In late August, British Labour Party leader Jeremy Corbyn—the United Kingdom’s counterpart to Bernie Sanders, except more victorious—announced that he had a plan for the Internet. His “Digital Democracy Manifesto” included planks like an “open knowledge library” and the protection of “digital liberty rights.” One of its more surprising proposals is the call for “platform cooperatives.” As Corbyn’s document explains: “We will foster the cooperative ownership of digital platforms for distributing labour and selling services”—for example, an Uber owned by its drivers, or a Facebook truly accountable to those who entrust it with their data.
Platform cooperatives weren’t something one could even call for until December 2014, when New School professor Trebor Scholz posted an online essay about “platform cooperativism,” putting the term on the map. A year later, he and I organized a packed conference on the subject in New York City. We’re about to publish Ours to Hack and to Own, a collective manifesto with contributions from more than 60 authors that Scholz and I edited. The authors include leading tech critics like Yochai Benkler, Douglas Rushkoff, and Astra Taylor, as well as entrepreneurs, labor organizers, workers, and others. The theory and practice of platform cooperativism are spreading.
It’s been pretty clear for a while now that the corporate Internet behemoths that claim to be involved in “sharing” and “democratizing” are doing little of either—not where it really matters. The venture capital that inflates them, and the IPOs that hand them over to Wall Street, result in an imperative to sell their users’ personal data, labor, and relationships to the highest bidder. It’s a business model based on surveillance and precarity. Many people on the front lines of the digital economy have realized that the ownership designs of the Internet’s dominant companies need to change. A few have started to figure out how.
Platform co-ops began to appear even before we knew what to call them. By her early 20s, for instance, Brianna Wettlaufer was an executive at iStock, a major platform for stock photos and multimedia owned by Getty Images. But at meeting after meeting, Wettlaufer noticed how the company’s business imperatives were in conflict with the interests of the independent artists it claimed to represent. The same restless frustration with bad systems that powered Wettlaufer’s climb up the corporate ladder finally compelled her to leave iStock and, with others, start her own company. Stocksy United went online in 2013 as a cooperative, owned and governed by its employees and hundreds of photographers. Rather than seeking growth at all costs, Stocksy United has concentrated on fair pay for photographers, doubling its revenue last year to $7.9 million. Now, as CEO, Wettlaufer has little difficulty prioritizing artistic quality and fair treatment for photographers at company meetings: The photographers are her bosses.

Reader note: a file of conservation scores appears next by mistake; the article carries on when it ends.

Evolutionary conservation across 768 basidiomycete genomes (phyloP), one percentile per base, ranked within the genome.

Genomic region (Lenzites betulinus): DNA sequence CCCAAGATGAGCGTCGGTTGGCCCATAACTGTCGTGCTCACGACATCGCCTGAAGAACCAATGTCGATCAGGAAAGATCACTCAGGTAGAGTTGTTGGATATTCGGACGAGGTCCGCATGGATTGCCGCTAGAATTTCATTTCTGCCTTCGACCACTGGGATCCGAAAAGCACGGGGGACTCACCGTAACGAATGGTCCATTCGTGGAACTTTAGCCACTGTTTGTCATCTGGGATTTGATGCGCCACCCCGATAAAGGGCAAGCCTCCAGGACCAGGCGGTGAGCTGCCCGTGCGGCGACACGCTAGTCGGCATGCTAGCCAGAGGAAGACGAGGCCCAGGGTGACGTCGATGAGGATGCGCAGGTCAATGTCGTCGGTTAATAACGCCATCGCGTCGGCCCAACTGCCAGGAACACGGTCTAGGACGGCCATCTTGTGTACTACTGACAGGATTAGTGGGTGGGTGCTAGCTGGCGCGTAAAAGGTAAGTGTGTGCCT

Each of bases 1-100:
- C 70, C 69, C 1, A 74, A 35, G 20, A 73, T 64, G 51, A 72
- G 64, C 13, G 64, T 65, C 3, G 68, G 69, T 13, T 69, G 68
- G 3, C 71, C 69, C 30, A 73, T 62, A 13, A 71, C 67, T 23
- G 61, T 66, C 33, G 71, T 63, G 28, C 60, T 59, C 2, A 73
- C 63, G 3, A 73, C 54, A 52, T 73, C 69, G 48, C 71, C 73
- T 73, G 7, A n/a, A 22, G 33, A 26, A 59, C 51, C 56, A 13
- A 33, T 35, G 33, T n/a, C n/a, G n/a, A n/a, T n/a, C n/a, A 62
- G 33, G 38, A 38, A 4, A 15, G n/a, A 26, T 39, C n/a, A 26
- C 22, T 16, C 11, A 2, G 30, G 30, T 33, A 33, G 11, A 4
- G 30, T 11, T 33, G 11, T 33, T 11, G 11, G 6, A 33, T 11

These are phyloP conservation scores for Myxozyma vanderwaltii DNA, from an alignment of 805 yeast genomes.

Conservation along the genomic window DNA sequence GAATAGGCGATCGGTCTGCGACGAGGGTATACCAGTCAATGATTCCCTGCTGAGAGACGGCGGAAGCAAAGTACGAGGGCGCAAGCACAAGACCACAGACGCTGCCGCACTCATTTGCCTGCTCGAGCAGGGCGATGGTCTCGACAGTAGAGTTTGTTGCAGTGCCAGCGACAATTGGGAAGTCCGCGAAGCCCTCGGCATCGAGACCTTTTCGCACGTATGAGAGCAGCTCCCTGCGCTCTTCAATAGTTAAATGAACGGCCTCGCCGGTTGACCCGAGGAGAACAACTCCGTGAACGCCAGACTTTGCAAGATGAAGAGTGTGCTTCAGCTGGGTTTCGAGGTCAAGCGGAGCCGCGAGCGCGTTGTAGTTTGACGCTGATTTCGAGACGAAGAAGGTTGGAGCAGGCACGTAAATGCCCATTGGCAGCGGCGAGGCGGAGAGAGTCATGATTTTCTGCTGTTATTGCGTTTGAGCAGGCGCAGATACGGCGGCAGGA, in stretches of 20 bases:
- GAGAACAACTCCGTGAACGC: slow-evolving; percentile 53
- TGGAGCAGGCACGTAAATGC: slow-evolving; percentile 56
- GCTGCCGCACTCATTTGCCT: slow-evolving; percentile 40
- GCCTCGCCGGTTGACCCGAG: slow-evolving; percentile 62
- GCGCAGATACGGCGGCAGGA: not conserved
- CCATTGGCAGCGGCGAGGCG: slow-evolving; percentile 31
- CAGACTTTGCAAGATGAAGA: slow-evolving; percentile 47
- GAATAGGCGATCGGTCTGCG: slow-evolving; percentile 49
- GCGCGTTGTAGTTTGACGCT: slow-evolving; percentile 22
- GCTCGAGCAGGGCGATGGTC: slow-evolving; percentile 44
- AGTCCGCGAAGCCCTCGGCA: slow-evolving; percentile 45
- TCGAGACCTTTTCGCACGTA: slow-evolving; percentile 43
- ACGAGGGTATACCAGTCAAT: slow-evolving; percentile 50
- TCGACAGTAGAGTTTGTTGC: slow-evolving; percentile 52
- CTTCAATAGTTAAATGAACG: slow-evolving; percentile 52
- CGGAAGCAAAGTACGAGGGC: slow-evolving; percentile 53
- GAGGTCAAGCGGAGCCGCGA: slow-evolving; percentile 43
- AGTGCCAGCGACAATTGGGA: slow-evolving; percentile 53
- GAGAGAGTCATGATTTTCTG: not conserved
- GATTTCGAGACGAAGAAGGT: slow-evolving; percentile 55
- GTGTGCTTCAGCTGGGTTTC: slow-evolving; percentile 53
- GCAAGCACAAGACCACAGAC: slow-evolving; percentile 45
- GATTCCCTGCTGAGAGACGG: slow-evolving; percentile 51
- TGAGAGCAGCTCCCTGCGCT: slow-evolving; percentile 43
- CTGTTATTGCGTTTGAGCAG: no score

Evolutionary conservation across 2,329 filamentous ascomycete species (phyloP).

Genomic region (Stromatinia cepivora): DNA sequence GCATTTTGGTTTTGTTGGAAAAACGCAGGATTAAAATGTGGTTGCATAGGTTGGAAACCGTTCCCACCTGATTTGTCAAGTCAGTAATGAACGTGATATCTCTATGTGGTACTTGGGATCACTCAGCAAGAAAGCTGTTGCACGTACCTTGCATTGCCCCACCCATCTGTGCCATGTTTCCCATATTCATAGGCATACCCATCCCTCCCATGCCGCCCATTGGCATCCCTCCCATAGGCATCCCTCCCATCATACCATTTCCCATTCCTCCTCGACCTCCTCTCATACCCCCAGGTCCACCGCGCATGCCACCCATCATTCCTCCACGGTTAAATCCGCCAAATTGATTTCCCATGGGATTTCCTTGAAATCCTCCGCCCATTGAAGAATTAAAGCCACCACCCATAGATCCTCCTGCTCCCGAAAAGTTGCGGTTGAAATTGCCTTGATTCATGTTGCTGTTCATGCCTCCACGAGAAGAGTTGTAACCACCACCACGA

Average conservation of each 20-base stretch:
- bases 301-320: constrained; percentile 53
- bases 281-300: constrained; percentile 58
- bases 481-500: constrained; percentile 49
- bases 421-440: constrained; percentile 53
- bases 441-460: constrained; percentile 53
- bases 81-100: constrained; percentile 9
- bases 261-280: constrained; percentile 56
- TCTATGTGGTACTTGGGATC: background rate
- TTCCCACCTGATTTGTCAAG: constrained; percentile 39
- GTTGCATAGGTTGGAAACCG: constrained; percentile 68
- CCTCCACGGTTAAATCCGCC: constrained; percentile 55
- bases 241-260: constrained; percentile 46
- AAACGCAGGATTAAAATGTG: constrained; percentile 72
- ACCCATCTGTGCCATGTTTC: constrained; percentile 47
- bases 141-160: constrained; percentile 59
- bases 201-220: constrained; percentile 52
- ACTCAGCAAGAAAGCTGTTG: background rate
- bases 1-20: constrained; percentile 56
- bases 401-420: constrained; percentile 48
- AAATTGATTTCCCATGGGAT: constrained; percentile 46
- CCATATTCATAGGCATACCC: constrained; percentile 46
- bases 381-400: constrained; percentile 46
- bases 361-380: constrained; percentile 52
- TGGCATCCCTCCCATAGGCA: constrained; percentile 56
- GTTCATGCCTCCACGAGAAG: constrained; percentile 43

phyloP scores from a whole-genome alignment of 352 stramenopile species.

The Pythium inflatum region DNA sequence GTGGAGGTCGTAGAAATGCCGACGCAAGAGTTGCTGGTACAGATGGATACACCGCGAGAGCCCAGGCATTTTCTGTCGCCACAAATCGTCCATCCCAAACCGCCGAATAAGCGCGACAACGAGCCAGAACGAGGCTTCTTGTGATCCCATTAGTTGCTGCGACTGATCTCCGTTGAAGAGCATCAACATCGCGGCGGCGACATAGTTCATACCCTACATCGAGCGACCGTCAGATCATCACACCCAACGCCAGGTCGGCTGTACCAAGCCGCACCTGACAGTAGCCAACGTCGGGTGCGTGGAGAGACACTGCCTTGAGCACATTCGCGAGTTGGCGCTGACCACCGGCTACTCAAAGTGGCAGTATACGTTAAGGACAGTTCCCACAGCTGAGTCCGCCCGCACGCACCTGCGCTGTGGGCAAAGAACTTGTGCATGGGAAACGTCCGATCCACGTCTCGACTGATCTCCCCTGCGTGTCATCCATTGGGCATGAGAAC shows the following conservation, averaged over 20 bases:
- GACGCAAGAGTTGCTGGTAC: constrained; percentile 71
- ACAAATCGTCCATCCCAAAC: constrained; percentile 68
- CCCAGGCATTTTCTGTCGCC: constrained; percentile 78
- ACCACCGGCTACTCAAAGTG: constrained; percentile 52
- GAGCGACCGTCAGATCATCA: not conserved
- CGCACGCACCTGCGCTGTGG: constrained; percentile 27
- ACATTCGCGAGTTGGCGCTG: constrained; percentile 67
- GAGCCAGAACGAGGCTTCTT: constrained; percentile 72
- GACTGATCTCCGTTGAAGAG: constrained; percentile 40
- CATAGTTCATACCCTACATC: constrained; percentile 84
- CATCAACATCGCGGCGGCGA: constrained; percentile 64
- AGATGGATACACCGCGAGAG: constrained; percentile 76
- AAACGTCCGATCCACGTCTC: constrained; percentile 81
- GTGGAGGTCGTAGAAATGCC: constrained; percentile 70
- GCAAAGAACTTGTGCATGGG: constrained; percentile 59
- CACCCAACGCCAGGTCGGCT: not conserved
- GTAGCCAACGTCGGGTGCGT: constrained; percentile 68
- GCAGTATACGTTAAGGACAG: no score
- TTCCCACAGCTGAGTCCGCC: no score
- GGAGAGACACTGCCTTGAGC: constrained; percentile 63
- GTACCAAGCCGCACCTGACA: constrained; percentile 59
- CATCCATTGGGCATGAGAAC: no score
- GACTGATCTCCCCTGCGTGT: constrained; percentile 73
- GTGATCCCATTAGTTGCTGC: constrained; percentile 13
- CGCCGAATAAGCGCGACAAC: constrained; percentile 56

In Denver, meanwhile, a very different company is being formed, but with a similar ownership design. About 800 taxi and app-based drivers in the city—largely African immigrants—have put up a $2,000 investment to become co-owners of Green Taxi Cooperative, which is poised to become the largest taxi company in the state of Colorado. Green Taxi intends to compete not only with other taxi companies but, using an app of its own, with the “ride-sharing” apps now funneling a huge chunk of drivers’ and riders’ money to Silicon Valley.
With the support of the Communications Workers of America, Green Taxi represents a turn among labor unions back to the cooperative business models that buttressed their collective bargaining a century ago. A group of Bay Area nurses, with the support of SEIU–United Healthcare Workers West, has formed a co-op that reaches clients directly through its app, Nurses Can. These workers and organizers have recognized that we need not cede the emerging online economy—with all its promise and disruption—to Silicon Valley investors. By creating online platforms accountable to the people who rely on them, we can craft disruptions of our own.
New platform co-ops are proliferating throughout the online economy. Fairmondo is an Amazon-like marketplace in Germany, owned by its users and committed to fair trade; a UK franchise is under way. Loconomics, now getting its start in the Bay Area, is a platform for short-term service gigs co-owned by the workers. Resonate is an effort to create a music-streaming platform owned by musicians, labels, and fans alike. MIDATA.coop, in Switzerland, is developing an online cooperative for medical data, granting users more clarity and control over how their data get monetized and who gains access to them. But such projects are not merely clones of existing platforms; through shared ownership, as Wettlaufer discovered, they can work in ways that investor-owned companies can’t.
In the mid-1930s, the US government provided affordable loans for the creation of electric-utility co-ops to provide power in regions where privately owned utilities wouldn’t invest. Before long, as much as 75 percent of the country’s landmass had service through these locally owned and governed co-ops. The Internet today is what electricity was then, and its benefits are far from equally distributed. Platform cooperatives are a promising step forward—but don’t expect a more cooperative Internet to emerge naturally from the market forces now careening in the opposite direction. The online economy needs new protagonists to meet that challenge.